Many private employers in Nevada have policies for reimbursing employees who pay out-of-pocket for work-related expenses, such as office supplies or client lunches. And if they violate their promises to pay back their workers, the workers can sue them for reimbursement and possibly punitive damages.
Nevada wage and hour law has only a few provisions that address expense reimbursements, three of which include:
- Employers who require their workers to wear specialty uniforms must provide them to the workers free of cost;
- State employees who use their cell phones for work may be entitled to a monthly stipend; and
- Government agencies in Nevada are required to reimburse their employees for eligible work-related travel expenses.
Note that the standard mileage reimbursement rate is 54.5¢ a mile.
In this article, our Las Vegas Nevada labor law attorneys discuss:
- 1. Reimbursable work expenses in Nevada
- 2. Travel expenses and mileage reimbursements
- 3. Work uniforms
- 4. Using a personal cell phone for work
- 5. Suing for reimbursements
Nevada law is largely silent on whether employers are required to reimburse employees for work-related expenses. But many employers — including state agencies and private businesses — have internal policies in place that address expense reimbursement.
In general, employers provide their employees with all necessary work equipment — such as a desk and computer — that remains the employers’ property once the employee leaves the job. Independent contractors are the only workers regularly expected to provide their own supplies.
But sometimes employees are compelled to use their own money or resources to keep the office running smoothly, such as:
- buying supplies when the office is under-stocked,
- taking a potential client out to lunch, or
- paying an office bill when the business checking account is too low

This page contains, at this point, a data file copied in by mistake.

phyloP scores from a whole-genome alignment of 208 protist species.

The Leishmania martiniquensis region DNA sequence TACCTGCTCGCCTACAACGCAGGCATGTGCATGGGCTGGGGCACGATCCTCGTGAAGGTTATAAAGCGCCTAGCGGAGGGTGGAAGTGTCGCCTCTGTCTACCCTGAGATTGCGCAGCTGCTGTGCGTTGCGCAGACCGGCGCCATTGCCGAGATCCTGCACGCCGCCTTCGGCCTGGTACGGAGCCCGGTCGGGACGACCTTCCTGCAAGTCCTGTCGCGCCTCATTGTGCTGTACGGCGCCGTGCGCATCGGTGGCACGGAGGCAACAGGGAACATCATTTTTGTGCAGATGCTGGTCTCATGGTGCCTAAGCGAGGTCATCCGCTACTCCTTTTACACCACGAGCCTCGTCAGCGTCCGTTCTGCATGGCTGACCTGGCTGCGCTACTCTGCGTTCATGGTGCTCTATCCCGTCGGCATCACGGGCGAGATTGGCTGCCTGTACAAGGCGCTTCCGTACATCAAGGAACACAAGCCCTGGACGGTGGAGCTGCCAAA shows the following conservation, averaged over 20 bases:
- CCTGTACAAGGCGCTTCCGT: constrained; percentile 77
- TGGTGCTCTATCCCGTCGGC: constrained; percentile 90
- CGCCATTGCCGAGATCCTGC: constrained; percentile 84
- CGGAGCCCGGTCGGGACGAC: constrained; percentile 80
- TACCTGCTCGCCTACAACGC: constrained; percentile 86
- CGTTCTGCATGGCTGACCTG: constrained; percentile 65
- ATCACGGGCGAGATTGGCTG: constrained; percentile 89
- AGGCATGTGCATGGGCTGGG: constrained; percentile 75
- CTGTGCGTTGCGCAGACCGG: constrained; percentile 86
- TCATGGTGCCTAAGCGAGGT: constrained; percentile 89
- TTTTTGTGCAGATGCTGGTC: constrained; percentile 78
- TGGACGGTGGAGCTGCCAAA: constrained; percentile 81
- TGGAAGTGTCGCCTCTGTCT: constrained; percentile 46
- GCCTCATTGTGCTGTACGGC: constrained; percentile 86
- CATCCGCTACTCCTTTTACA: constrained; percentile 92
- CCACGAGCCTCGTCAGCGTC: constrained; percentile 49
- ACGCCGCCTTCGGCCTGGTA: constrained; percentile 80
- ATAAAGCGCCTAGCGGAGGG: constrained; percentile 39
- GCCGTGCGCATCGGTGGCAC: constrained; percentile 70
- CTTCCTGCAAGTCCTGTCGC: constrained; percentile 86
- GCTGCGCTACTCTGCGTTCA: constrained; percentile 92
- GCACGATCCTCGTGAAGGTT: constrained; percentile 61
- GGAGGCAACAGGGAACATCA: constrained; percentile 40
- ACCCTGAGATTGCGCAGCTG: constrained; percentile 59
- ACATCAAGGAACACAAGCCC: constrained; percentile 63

In these situations, employees are advised to keep their receipts and to document why it was necessary to use their own money.
Many employers require workers to get advance approval from management in order to qualify for expense reimbursement. But many also allow for reasonable reimbursements after the fact as long as it was a necessary business expense. Employees should consult their boss or employee handbook to learn their company’s expense reimbursement policy ahead of time.
Scroll down to the next sections for information about travel & mileage, uniform, and cell phone reimbursements.
It is against the law for employers to reimburse some employees but not others because of either their:
- gender (or gender identity)
- sexual orientation
Employers who deny work expense reimbursements to employees because they are in a protected class face a lawsuit for employment discrimination in Nevada.
Private employers are not required to reimburse employees for business-related travel expenses in Nevada, but many do anyway. Meanwhile, state and county employers are required by law to receive reimbursement for certain travel expenses:
In general, Nevada state and county employees are entitled to the following per diem travel allowances:
- approximately $93 for lodging, and
- approximately $51 for meals and incidentals
And state or county employees who use their own cars to travel for business may be able to receive 54.5¢ per mile. But this rate may be halved for state employees who use their personal cars for their own convenience, not the state’s. Learn more about travel expense reimbursements in Nevada law.1